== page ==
The surface provided by curving the reflecting face 116 is approximately cylindrical. A disadvantage of cylindrical mirrors (or surfaces) is the introduction of an astigmatism that can degrade resolution. This is resolved as follows.

FIG. 7 illustrates a light guide 700 that provides a smooth transition from the tapered section 702 to a section 704 with parallel sides before light rays encounter the reflecting face 116. The reflecting face 116 at the end of the light guide 700 is curved with a uniform radius of curvature such that a first corner 706 defined by the first guide surface 104 and the curved reflecting face 116, and a second corner 708 defined by the second guide surface 106 and the curved reflecting face 116, both are right angles. When employing the Fresnel surface 500 of FIG. 5, the reflecting planes (510 and 512) conform to this curvature so that the angle made by each of the planes (510 and 512) relative to the reflecting face 116 is constant.

FIG. 8 illustrates that the radius of curvature 800 of the thick end 108 can be twice the length of the light guide 102. As described herein above in one implementation, it can be optimal for the thick end 108 of the light guide 102 to be double the thickness of the thin end 110. Moreover, since the light guide 102 has flat surfaces (the first guide surface 104 and second guide surface 106), the radius of curvature for the thick end 108 equals twice the length of the light guide 102. This means that the reflecting face 116 has the same radius of curvature about the axis 604 depicted in FIG. 6 as indicated about axis 602 in order to minimize keystone distortion. The combined curvature of the thick end 108 is therefore spherical, in which case the reflecting face 116 introduces no astigmatism and resolution is not degraded.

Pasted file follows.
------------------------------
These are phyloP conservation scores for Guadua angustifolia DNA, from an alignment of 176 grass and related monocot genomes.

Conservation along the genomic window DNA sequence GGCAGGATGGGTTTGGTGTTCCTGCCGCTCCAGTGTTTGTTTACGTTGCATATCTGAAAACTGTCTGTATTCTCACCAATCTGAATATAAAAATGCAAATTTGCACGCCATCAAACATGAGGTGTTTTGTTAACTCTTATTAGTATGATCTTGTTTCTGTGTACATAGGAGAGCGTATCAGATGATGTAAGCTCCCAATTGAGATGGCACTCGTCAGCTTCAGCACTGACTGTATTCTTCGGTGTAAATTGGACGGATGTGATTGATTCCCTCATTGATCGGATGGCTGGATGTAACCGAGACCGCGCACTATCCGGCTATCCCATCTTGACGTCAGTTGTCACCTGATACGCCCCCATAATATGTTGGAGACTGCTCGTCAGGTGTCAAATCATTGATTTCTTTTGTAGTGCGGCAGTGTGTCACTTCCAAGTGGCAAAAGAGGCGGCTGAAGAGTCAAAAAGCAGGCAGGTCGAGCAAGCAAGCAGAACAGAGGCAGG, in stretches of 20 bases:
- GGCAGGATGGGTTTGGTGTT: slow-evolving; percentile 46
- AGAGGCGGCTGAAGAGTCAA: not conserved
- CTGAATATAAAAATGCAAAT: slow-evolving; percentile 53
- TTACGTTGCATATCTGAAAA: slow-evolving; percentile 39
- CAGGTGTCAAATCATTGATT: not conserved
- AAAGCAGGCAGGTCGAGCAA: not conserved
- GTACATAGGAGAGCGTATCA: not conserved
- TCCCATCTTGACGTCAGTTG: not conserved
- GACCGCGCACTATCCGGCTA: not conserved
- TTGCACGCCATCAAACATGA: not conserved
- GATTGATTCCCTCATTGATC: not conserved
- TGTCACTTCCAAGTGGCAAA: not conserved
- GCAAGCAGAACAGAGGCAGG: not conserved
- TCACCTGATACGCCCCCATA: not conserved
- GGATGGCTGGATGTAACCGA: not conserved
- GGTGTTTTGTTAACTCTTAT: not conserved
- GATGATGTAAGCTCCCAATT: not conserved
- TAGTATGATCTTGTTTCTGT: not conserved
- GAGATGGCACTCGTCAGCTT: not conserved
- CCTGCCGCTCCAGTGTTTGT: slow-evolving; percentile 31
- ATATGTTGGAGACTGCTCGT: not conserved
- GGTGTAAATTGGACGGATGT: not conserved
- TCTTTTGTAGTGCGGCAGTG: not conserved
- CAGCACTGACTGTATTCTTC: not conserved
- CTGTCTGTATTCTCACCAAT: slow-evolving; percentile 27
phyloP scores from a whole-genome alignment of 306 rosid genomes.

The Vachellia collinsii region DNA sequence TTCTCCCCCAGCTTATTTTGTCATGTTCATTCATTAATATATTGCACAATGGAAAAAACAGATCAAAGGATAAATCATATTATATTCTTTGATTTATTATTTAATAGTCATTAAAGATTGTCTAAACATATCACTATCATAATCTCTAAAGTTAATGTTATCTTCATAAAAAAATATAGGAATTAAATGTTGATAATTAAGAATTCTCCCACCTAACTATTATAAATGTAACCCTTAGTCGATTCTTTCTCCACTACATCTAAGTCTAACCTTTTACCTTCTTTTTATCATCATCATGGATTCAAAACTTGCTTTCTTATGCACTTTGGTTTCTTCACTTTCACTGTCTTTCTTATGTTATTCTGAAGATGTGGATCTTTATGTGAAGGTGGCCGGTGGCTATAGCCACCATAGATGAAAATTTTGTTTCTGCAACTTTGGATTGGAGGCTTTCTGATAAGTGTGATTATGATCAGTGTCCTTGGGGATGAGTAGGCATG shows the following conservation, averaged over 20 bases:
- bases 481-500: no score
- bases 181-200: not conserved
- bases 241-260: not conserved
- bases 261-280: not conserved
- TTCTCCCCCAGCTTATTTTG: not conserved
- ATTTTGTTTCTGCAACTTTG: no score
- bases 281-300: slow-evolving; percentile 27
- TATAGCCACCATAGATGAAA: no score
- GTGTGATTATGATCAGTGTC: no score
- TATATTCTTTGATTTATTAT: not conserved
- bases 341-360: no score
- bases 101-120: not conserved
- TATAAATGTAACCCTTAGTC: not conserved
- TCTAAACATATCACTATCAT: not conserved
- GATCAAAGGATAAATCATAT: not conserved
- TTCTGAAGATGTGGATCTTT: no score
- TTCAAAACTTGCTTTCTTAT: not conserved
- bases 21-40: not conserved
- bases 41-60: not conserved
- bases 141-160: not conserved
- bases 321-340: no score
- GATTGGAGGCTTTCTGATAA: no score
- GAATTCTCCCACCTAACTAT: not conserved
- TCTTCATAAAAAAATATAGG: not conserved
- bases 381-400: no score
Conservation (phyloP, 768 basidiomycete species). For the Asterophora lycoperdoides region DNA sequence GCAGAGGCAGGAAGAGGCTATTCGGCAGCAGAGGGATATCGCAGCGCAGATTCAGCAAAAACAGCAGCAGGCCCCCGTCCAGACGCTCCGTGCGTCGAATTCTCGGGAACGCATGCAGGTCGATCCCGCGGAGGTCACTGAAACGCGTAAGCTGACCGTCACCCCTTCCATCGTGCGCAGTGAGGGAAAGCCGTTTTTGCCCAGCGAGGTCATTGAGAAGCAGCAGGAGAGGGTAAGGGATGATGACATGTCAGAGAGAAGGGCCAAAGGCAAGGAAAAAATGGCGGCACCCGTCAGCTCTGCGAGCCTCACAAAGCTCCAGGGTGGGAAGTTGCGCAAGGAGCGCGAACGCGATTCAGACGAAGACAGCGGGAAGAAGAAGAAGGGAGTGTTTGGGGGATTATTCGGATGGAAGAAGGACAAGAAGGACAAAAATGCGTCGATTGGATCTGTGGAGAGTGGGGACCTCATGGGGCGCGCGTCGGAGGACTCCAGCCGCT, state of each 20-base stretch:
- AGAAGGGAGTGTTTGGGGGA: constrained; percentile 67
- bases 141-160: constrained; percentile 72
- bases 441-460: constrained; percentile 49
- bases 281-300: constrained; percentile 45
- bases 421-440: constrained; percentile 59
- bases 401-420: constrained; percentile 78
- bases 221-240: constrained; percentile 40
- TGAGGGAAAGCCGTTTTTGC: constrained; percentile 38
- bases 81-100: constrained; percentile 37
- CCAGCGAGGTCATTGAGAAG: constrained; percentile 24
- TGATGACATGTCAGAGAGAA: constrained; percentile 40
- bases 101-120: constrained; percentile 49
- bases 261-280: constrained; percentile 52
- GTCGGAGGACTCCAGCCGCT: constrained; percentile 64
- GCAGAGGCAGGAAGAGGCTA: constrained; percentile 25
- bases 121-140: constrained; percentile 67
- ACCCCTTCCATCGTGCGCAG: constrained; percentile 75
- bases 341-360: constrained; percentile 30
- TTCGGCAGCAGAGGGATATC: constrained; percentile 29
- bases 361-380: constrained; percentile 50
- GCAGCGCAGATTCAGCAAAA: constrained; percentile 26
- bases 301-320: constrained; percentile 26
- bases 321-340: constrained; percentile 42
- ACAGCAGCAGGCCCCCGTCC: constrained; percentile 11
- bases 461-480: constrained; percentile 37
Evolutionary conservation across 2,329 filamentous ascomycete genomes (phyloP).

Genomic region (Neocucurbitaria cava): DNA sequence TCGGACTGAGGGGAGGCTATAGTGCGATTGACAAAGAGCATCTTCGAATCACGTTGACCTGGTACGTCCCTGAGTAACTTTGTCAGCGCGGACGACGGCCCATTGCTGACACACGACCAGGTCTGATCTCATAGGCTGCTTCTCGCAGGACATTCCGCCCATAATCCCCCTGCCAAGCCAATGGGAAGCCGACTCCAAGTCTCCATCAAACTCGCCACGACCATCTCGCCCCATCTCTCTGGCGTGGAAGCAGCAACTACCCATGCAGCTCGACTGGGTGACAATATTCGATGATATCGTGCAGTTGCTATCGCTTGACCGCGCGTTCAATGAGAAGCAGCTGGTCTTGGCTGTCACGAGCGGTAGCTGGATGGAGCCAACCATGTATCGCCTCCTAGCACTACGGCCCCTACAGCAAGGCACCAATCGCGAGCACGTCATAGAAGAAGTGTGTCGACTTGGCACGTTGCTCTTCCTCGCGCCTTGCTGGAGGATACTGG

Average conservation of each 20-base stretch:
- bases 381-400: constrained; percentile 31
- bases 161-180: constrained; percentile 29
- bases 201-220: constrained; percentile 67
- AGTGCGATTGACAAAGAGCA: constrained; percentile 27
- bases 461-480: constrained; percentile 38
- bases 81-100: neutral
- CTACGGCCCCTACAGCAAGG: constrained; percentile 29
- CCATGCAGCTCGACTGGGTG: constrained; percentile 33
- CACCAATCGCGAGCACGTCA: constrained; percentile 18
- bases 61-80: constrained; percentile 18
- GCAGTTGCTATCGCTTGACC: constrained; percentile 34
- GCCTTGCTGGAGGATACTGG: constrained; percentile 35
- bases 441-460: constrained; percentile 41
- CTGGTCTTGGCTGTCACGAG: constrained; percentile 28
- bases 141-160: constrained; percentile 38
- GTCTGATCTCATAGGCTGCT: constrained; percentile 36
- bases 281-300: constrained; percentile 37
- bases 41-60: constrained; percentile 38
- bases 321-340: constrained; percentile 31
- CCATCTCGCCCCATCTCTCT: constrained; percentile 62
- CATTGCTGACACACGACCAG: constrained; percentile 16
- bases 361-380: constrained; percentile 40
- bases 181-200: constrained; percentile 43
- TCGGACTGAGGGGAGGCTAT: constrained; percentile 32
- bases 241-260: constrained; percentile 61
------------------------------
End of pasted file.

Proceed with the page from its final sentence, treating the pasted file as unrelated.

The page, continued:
The path of a ray through a light guide can be found by tracing the ray alternately to upper and lower surfaces and calculating the angle of reflection off each surface; however, this can be laborious and poorly informative. If the light guide has flat surfaces, it is simpler and optically equivalent to draw a ray straight through a stack of duplicates of the tapered light guide until the ray crosses an intersection at less than the critical angle, when the ray will in reality emerge into air. It is also permissible to use a reverse approach by drawing the ray in reverse; in other words, rather than injecting the ray at one end of the light guide and tracing ray progression until it emerges from a surface, the ray can be traced from the surface of a stack of light guides back to a light guide end with the proviso that the ray leaves the surface at the critical angle and never exceeds the critical angle.